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Let’s get jammin’

Prairie Fare: Jam and jelly recipes to get your taste buds going

Making your own jams and jellies is an easy and delicious way to capture the great tastes of our Prairie fruits. Luckily for us, today, jam making is easier than ever.

What was a never-ending chore and means of survival for our grandmothers is now a hobby for us. We have the luxury of preserving small batches, experimenting with different flavour combinations and using commercial pectin to make the process much quicker and easier. It’s definitely worth a try this summer.

The star ingredient of any jam is the fruit, and our Prairie fruit varieties are perfect. Head to the garden, riverbank, U-pick, or farmers’ market to find fresh, local strawberries, currants, gooseberries, grapes, cranberries, apples, crabapples, blueberries, raspberries, wild plums, sour cherries, chokecherries, saskatoons and so on. They all make great jams and jellies. Use just one fruit at a time or try different combinations. A mere six to eight cups is all that’s needed for one batch of six jars.

Pectin is another key ingredient you’ll need. Pectin is a plant-based material that makes jams and jellies thicken. While experienced jam makers may rely on the natural pectin present in high amounts in some fruits (apples, citrus, cranberries, currants, grapes, gooseberries and plums), a box of commercial pectin makes things much easier and leads to more consistent results in less time. However, each type of pectin is formulated differently, so it’s important to follow ingredient lists, package instructions and recipes. Doubling recipes, omitting lemon juice, overcooking, reducing sugar amounts or substituting one pectin for another can all lead to poor gel sets.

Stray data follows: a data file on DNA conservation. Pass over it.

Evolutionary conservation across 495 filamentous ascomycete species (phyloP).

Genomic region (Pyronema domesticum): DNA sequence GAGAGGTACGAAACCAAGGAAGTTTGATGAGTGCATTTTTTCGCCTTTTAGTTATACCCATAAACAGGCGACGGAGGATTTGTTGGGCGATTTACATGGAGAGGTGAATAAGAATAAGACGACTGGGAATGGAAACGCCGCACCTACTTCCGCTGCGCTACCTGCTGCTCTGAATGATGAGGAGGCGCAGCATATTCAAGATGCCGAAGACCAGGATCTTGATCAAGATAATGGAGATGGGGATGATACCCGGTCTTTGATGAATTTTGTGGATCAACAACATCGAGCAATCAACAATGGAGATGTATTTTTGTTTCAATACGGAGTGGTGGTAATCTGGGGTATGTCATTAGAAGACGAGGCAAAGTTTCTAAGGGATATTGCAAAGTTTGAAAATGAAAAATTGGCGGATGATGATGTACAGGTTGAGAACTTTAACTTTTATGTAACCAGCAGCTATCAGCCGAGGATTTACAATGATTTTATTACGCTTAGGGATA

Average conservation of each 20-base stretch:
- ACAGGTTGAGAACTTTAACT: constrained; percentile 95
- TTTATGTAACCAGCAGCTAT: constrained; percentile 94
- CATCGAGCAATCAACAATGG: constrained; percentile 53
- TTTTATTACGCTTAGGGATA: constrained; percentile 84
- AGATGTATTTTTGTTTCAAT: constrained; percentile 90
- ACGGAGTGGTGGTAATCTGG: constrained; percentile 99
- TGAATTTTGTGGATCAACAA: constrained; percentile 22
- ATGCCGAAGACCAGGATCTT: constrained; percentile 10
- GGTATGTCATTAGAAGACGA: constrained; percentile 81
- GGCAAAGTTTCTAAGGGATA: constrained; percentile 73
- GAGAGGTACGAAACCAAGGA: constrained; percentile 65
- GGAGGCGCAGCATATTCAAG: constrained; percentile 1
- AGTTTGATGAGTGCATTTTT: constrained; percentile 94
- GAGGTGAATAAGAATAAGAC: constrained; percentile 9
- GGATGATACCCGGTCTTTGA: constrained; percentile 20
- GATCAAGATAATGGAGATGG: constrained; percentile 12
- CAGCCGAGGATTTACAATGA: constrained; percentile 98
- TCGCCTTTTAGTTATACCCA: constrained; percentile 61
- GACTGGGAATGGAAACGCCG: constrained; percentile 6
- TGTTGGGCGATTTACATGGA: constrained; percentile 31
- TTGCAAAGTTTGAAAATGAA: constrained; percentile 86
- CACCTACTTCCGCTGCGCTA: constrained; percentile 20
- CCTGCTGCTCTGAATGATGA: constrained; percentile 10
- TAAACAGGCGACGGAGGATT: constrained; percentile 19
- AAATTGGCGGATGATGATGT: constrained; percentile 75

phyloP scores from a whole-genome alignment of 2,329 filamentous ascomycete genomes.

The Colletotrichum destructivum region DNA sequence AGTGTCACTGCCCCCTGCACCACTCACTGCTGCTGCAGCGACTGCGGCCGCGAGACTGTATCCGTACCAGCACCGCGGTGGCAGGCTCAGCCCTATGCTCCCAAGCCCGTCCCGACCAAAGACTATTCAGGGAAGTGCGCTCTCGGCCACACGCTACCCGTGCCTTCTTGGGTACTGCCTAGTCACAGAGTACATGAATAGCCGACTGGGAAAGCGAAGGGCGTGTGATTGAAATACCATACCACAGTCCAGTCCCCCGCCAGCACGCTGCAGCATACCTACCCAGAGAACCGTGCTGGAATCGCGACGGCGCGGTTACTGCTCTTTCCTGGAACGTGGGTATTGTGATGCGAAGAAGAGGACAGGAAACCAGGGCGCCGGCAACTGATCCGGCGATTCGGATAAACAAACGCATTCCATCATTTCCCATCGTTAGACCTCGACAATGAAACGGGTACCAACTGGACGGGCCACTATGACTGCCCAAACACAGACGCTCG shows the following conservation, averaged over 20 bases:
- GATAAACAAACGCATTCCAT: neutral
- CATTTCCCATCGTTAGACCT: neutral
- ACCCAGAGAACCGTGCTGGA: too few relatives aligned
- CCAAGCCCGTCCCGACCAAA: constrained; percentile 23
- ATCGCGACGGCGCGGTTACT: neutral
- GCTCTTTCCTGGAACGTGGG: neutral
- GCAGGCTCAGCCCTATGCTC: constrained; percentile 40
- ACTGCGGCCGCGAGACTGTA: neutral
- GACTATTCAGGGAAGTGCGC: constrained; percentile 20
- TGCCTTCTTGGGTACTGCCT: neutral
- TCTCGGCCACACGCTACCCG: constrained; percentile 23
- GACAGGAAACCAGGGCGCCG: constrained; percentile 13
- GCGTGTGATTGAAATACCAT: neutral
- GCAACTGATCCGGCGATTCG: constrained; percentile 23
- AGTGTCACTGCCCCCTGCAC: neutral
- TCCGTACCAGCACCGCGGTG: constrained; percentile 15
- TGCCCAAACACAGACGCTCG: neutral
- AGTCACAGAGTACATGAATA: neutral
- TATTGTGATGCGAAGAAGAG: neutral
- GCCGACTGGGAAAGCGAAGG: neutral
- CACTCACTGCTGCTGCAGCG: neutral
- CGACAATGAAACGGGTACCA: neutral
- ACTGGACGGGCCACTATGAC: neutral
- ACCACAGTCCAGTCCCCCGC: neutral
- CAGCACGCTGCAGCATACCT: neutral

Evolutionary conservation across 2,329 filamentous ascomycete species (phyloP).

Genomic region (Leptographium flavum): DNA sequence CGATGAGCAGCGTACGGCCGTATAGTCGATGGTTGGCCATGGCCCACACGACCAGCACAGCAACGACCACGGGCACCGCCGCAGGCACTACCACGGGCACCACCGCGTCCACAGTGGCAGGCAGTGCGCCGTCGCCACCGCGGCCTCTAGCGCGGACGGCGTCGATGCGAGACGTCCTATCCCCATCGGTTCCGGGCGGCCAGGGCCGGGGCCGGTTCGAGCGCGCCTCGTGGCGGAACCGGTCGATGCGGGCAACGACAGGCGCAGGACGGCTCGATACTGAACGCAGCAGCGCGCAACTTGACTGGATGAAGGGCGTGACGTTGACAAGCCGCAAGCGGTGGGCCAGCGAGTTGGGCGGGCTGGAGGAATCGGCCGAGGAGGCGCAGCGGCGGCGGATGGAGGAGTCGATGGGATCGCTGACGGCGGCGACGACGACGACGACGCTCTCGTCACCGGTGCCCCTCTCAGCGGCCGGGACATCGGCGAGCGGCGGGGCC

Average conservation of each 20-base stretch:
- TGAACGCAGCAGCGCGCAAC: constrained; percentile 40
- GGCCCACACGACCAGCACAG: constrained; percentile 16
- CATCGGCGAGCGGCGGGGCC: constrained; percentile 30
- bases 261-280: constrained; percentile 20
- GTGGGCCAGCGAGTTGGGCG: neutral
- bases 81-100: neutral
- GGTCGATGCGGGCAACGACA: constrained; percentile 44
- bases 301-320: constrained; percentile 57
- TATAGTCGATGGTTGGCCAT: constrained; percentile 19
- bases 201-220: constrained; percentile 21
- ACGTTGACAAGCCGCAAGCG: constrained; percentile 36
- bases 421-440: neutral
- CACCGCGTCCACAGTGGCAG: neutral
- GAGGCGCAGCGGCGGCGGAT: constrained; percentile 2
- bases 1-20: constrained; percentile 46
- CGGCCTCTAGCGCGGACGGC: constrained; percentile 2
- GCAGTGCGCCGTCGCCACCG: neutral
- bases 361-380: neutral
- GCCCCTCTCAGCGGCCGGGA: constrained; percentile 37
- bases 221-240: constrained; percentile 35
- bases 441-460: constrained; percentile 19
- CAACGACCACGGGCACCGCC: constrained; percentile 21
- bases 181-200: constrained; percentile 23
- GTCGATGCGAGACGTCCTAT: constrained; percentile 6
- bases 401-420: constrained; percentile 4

Typical pectin varieties you’ll find in grocery stores include:

  • Regular powdered pectin — for classic cooked jams and jellies; requires more sugar than fruit;
  • Liquid pectin — for classic cooked jams and jellies, dissolves easier than powdered pectin, requires more sugar than fruit;
  • Reduced sugar or no sugar needed — ideal for cooked jams and jellies; requires much less sugar, can use alternative sweeteners;
  • Freezer jam pectin — ideal for no-cook freezer jams; requires much less sugar; final product must be stored in the freezer not the pantry; creates a softer jam;
  • Pomona pectin — ideal for no-sugar jams and jellies, activated by calcium (included in package), creates a stiffer more opaque jam, available in health food stores.

Sugar is another important ingredient in jam making. Sugar helps set pectin, preserve the colour and texture of jam and prevent mould growth once a jar is opened. When using reduced-sugar or no-sugar pectin, expect slight differences in texture and colour. And, once opened and in the fridge, reduced-sugar jams should be eaten within four to five weeks as they are more prone to mould growth.

Rest assured that cooked jams and jellies are one of the safest preserves to make at home. By following instructions for sterilizing the jars, boiling the jam and heat processing the jars after they’ve been filled, you eliminate all micro-organisms and create a super-tight seal to keep it safe.

Preparing jars

To sterilize jars, check for any cracks or chips, wash them in soapy water and then boil them in a large pot for 10 minutes. Jars should still be hot when filled with jam.

Once the jars are filled and the lids are secured, return the jars to the pot and boil for five minutes (half-pint jam jars). While many people scoff at this extra step, it is highly recommended as it removes any remaining oxygen in the jar, kills any microbes that may have entered while filling the jars and creates the tightest seal possible.